Creating art has become a daily habit for me, something I find difficult to do without. I try to take weekends off to spend time with the family, which means no art and no writing. I usually succeed in staying away, but by the time Monday comes, I’m antsy with the need to create something, both with words and pencils or paint. This has come out of my commitment to learn how to draw.
I decided that if I was going to learn to draw at an older age, I needed to commit to daily practice. What started as a commitment soon became a compulsion. I love the process of creating a picture or writing a book. The best part of it is when I stand back and marvel at what has come out of my own brain, but I’ve learned for the most part to also enjoy the process. That’s one of the hardest lessons to learn. It’s easy to get too close to what you’re creating and begin to think it’s garbage, not worth working on. That’s when it’s time to, literally in the case of art, take a step back and take in the whole picture. For a story, you should put it away for at least a couple of days to see it again with fresh eyes. This is one of the reasons I take weekends off.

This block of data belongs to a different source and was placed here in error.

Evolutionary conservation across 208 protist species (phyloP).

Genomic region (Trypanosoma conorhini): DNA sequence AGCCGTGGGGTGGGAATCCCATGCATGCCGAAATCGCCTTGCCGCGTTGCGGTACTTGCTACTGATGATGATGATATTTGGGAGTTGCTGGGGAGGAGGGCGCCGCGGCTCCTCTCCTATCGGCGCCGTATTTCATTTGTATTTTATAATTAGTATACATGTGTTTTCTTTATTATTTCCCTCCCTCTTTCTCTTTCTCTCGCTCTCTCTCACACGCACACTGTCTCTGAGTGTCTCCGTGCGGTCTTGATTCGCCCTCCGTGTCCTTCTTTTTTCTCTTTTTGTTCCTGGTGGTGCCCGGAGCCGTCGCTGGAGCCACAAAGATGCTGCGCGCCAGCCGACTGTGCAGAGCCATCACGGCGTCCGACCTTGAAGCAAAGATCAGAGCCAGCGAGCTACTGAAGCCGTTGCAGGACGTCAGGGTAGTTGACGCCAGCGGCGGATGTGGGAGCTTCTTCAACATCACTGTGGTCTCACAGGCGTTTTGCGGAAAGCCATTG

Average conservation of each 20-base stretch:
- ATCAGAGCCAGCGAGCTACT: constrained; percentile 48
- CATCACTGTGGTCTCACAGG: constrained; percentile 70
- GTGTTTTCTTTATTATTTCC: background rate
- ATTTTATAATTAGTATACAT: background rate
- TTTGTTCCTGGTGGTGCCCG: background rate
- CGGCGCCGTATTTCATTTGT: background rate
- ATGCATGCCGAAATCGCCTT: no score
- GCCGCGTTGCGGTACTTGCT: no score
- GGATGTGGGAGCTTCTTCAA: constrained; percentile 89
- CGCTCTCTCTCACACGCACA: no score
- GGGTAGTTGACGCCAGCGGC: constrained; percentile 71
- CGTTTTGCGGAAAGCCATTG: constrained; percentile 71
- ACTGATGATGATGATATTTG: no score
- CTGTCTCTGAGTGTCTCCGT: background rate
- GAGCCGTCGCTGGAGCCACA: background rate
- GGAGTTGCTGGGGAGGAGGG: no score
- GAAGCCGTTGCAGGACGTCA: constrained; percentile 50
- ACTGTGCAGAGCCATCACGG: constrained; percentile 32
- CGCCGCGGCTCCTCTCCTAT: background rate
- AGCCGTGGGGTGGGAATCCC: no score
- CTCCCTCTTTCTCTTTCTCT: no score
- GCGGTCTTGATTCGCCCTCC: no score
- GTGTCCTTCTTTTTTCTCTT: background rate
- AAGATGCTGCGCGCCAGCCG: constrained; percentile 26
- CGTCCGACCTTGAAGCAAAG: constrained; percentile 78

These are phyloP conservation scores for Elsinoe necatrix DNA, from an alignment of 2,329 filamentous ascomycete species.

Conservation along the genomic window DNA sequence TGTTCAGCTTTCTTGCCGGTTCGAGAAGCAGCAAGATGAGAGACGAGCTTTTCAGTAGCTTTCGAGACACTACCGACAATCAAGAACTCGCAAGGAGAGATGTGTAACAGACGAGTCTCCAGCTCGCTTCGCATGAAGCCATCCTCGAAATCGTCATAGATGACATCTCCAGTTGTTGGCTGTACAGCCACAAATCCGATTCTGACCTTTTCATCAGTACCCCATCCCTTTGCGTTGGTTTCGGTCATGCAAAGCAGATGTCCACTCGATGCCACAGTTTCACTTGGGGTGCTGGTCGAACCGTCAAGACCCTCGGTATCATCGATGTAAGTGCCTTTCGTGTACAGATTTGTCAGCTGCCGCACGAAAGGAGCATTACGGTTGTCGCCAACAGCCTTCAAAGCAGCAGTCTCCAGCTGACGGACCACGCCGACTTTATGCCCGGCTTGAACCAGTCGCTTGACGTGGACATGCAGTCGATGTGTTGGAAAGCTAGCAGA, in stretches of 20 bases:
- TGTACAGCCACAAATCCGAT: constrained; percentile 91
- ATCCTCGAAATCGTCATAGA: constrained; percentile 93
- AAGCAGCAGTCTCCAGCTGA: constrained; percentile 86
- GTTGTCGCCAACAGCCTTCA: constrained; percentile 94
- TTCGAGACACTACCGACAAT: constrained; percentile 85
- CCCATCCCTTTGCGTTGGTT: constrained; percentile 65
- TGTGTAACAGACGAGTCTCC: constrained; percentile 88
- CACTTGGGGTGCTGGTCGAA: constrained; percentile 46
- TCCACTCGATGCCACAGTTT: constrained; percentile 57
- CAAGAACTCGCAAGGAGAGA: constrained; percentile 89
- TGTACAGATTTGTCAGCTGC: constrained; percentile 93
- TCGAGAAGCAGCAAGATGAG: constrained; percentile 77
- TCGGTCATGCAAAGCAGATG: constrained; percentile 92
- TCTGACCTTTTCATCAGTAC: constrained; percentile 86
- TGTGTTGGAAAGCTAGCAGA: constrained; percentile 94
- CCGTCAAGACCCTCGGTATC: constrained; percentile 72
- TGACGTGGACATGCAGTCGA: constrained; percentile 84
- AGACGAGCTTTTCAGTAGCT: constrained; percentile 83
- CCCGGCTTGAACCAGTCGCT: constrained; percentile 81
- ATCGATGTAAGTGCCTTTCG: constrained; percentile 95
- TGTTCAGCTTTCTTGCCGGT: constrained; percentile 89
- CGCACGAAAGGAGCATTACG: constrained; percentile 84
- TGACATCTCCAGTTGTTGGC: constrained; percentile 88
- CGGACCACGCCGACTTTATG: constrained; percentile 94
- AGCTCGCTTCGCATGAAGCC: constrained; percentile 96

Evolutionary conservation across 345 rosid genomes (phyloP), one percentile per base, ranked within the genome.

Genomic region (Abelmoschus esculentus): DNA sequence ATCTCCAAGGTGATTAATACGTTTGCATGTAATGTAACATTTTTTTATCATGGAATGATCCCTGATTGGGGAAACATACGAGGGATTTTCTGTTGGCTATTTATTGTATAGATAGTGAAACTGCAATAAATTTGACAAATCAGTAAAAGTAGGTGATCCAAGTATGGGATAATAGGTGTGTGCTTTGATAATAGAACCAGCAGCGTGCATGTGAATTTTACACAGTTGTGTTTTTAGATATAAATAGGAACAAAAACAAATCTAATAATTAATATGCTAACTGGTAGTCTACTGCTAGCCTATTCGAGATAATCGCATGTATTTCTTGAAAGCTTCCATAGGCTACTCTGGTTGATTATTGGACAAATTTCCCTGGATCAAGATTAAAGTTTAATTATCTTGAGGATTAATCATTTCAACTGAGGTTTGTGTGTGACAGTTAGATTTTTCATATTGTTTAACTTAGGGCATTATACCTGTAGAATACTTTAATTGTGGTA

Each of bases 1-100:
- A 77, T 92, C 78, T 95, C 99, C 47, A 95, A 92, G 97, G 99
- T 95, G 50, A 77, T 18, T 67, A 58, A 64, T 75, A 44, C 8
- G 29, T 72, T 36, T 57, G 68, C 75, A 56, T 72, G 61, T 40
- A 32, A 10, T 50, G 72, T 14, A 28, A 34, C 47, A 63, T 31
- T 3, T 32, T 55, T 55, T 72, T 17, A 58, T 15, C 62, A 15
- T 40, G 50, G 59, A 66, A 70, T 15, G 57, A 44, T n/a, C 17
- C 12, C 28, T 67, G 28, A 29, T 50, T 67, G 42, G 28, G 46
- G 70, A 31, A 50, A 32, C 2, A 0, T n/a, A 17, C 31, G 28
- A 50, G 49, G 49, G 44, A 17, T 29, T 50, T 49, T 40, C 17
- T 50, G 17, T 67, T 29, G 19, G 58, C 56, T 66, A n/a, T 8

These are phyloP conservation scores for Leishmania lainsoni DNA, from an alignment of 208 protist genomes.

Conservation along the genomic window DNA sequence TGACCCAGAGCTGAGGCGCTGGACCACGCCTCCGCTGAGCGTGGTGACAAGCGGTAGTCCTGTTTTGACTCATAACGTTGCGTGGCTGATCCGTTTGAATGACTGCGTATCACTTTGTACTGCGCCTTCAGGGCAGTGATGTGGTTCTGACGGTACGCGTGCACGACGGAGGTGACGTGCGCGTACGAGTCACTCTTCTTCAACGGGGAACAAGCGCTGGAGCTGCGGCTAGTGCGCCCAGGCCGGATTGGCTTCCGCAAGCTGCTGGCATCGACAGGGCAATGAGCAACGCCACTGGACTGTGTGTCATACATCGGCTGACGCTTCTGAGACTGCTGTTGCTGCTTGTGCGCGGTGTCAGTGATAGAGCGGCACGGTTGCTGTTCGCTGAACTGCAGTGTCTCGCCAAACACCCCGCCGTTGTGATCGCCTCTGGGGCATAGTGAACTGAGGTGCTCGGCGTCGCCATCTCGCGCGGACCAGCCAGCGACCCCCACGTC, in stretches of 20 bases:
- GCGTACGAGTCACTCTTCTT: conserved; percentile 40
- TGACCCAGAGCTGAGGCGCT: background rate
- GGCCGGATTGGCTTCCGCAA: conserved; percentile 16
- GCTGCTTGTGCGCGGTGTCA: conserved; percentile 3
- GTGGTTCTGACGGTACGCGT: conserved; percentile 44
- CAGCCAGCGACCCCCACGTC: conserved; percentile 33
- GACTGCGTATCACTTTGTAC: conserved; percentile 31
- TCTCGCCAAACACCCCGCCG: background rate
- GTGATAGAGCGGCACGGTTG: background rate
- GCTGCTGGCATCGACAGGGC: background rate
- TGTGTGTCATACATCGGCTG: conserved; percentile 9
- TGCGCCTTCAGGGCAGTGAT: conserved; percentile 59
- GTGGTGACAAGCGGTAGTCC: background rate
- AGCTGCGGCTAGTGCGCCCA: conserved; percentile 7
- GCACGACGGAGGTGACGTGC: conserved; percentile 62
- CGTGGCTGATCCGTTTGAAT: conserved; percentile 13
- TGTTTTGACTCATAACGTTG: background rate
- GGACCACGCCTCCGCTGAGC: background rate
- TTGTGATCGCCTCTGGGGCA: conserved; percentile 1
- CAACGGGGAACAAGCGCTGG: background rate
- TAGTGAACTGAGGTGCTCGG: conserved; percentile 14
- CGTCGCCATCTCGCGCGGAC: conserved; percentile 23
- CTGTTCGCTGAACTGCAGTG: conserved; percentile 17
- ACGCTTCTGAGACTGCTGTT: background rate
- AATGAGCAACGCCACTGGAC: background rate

The most important thing to remember is, trust the process. You won’t know if you’ve got a masterpiece until it’s complete. If you quit early, you’ll never know what it was capable of becoming. If, at the end, you still have garbage, well you’ve learned something you can use to make the next project better. Creativity is never wasted.
This is a good analogy for life. You are also a masterpiece in the making. But, the process is ongoing. It’s important to trust the process and allow yourself time to grow and develop into the spectacular human you’re capable of becoming. Don’t criticize a half-made creation, rather watch and see how you will develop. I’m not the person I was twenty years ago and I’m sure you aren’t either.
Creativity is what makes life interesting and makes humans unique. Are you giving yourself space to be creative every day?